Joseph: Yes, it has. Open Access Week has been a terrific channel for us to reflect more accurately the global nature of research and scholarship. The idea that there would be events in many countries all over the world, the fact that it has become a global self-organizing community, was unimaginable at first. Here at SPARC, we do some central coordination; we put out some resource materials, and people in 140 countries around the world run with it. They organize events and develop policies. We’re a U.S.-based organization, but we have counterparts in Europe, Africa, and Japan. It’s been a great opportunity for us to understand how others approach the concept of open access, as well as share what we’re doing.

Shumaker: What are some examples that highlight what people will be doing this week?

Joseph: I really like some of the things that may seem like small-scale activities. For example, a student may not feel that she can organize a big event—but she can identify one person, one faculty member, a department chair, or a dean to approach and have a conversation about open access: Do they support it? Will they publish their next article in an open access journal or deposit it in a repository? Although it’s a small action, if it’s replicated on campus after campus, it can have a big impact. Some campuses will be competing on how many objects they can deposit in their institutional repositories during the week. Everybody loves contests, and this helps us demonstrate the utility of institutional repositories. While all this is going on, here at SPARC, we’ll be blogging each day at to highlight events.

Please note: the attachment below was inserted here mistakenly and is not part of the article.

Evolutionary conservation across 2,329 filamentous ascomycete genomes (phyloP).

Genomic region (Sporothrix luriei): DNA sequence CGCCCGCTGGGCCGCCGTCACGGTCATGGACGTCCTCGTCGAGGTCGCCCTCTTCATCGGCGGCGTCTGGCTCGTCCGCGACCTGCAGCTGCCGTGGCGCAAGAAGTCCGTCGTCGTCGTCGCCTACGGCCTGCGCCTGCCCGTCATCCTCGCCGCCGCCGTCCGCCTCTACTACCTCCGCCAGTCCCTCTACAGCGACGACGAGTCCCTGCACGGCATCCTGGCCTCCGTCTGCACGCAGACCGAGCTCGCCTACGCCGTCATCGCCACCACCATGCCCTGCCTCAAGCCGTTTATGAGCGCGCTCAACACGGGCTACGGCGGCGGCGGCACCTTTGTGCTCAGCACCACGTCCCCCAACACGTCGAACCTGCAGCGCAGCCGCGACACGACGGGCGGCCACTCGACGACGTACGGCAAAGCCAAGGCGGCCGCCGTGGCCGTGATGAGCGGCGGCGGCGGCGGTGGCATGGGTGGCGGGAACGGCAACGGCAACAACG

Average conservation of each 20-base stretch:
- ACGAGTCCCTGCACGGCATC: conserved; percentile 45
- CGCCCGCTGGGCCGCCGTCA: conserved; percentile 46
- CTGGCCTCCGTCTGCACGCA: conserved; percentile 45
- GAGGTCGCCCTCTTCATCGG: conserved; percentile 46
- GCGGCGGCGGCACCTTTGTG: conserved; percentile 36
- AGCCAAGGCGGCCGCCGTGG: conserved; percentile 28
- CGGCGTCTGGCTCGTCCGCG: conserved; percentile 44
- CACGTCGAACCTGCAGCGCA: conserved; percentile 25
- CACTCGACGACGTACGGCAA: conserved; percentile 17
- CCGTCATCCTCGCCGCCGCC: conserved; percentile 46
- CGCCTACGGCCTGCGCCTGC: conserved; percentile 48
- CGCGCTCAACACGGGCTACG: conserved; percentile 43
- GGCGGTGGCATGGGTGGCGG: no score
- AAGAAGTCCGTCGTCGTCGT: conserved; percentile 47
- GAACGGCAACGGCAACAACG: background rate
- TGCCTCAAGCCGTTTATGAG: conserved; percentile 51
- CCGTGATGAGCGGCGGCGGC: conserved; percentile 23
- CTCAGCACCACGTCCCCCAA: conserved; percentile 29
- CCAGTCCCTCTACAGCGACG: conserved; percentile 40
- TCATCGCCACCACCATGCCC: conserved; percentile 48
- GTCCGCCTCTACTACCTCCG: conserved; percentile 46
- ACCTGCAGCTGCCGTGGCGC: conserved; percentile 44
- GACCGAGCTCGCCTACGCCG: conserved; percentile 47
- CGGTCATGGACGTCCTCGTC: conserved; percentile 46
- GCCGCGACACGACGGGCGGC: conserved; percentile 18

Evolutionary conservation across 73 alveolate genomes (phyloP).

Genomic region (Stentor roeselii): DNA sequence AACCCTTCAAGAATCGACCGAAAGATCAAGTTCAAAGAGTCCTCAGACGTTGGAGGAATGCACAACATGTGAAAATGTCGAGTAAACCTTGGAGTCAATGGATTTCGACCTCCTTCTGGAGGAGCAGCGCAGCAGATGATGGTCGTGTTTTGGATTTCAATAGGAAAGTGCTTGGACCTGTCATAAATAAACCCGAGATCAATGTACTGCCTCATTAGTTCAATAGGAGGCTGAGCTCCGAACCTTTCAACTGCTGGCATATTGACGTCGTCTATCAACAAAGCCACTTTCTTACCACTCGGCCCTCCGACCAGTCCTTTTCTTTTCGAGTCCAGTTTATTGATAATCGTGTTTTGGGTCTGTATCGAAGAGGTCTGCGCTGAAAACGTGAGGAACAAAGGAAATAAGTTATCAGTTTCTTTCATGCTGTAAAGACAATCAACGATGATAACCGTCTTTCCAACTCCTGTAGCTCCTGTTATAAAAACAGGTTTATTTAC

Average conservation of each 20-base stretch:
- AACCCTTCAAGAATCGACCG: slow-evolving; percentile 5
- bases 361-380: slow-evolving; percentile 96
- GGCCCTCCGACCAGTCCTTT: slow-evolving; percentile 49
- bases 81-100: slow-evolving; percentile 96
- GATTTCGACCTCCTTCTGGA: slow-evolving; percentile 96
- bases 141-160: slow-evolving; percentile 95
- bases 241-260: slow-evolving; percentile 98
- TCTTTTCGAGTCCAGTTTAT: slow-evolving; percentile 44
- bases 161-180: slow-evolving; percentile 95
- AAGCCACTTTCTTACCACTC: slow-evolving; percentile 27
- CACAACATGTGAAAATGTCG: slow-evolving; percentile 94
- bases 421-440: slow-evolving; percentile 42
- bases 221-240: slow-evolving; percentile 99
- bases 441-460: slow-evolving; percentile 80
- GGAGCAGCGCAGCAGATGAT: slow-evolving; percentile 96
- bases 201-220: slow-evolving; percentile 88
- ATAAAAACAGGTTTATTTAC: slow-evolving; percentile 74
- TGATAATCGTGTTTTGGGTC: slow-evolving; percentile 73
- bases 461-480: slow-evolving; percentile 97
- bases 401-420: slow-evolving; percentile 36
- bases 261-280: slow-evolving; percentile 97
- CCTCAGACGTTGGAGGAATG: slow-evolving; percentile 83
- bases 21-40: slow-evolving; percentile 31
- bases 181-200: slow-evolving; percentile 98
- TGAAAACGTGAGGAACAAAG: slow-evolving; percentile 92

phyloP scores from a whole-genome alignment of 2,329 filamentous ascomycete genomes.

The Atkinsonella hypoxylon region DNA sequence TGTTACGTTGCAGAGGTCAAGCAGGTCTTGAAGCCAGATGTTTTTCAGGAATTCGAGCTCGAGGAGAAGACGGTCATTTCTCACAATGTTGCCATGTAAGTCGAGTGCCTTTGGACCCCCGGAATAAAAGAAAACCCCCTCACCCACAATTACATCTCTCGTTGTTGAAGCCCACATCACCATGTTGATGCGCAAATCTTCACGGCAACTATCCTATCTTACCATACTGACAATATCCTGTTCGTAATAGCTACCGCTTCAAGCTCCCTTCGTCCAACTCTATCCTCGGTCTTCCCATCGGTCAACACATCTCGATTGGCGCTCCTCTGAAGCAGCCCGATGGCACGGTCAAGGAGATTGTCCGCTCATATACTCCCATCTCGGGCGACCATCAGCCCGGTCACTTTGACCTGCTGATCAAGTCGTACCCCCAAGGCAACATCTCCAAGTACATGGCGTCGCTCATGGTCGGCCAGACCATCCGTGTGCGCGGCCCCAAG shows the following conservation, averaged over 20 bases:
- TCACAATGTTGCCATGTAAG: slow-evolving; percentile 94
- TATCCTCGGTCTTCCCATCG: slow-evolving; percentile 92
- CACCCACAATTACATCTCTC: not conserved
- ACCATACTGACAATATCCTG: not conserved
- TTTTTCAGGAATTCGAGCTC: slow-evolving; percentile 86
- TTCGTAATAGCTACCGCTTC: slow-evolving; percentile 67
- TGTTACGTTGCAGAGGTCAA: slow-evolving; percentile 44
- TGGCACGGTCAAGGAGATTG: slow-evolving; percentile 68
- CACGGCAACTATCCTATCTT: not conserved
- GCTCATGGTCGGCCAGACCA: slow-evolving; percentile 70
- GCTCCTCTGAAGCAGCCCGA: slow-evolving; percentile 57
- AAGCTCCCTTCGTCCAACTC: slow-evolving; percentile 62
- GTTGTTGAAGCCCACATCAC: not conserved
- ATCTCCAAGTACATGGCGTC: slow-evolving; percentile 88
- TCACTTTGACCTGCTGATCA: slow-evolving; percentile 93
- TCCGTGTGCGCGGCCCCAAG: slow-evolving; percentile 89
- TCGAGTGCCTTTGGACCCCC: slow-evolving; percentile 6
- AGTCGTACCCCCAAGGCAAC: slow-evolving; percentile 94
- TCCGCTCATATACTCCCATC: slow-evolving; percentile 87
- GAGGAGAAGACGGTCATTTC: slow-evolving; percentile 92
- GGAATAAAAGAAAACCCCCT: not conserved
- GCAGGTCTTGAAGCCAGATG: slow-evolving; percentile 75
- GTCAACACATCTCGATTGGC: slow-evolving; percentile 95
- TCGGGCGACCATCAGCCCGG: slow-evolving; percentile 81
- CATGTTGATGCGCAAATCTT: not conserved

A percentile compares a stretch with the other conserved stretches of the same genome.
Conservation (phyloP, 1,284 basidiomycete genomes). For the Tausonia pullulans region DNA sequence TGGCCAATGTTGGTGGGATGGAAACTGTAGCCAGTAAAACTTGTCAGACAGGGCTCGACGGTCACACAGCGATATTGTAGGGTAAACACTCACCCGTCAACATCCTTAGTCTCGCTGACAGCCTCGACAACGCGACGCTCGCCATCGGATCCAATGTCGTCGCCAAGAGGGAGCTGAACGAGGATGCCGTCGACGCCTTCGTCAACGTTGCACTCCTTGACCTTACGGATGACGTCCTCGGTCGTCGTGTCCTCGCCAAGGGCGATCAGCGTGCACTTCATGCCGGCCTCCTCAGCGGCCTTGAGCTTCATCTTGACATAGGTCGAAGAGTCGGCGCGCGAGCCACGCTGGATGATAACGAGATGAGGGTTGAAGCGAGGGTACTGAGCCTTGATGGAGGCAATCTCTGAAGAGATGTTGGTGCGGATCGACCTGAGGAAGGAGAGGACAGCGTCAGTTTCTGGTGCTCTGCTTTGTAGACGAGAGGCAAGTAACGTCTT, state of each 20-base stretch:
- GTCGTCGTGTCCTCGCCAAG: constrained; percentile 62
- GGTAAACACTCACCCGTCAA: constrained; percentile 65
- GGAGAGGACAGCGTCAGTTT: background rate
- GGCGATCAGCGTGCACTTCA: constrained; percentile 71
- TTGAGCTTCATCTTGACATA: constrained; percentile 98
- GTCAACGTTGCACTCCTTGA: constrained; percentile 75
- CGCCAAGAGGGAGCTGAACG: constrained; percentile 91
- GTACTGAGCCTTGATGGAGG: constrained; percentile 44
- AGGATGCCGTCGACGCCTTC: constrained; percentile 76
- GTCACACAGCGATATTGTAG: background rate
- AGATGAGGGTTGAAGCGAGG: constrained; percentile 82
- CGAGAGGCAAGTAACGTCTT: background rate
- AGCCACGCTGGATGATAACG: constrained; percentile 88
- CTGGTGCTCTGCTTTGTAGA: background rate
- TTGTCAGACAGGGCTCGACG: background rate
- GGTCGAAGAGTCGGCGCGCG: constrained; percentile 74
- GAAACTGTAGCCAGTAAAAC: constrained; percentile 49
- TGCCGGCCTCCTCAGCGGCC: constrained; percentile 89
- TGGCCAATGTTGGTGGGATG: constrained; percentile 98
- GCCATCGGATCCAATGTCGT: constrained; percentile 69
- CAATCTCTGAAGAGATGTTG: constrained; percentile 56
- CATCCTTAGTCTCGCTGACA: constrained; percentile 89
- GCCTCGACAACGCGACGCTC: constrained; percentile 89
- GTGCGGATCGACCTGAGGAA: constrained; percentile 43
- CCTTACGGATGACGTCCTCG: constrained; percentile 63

Shumaker: So it’s really about using social media to raise the “market share” of open access.

Joseph: Exactly. We’re aiming to combine lots of small actions to build the presence of the open access movement. We’ve made tremendous progress in building the infrastructure, but we feel it’s not being used as much as it should be. And that’s because researchers currently are not rewarded as well for open access publishing. A key concern for academic researchers is the promotion and tenure system. We’re not trying to change promotion and tenure, but we’re trying to start conversations that lead to open access publishing being rewarded in that system. We see open access as being in the best interests of society, of science, of institutions—and we want it to be equally in the best interest of the individual researcher.

Shumaker: Are there examples of universities establishing successful open access initiatives?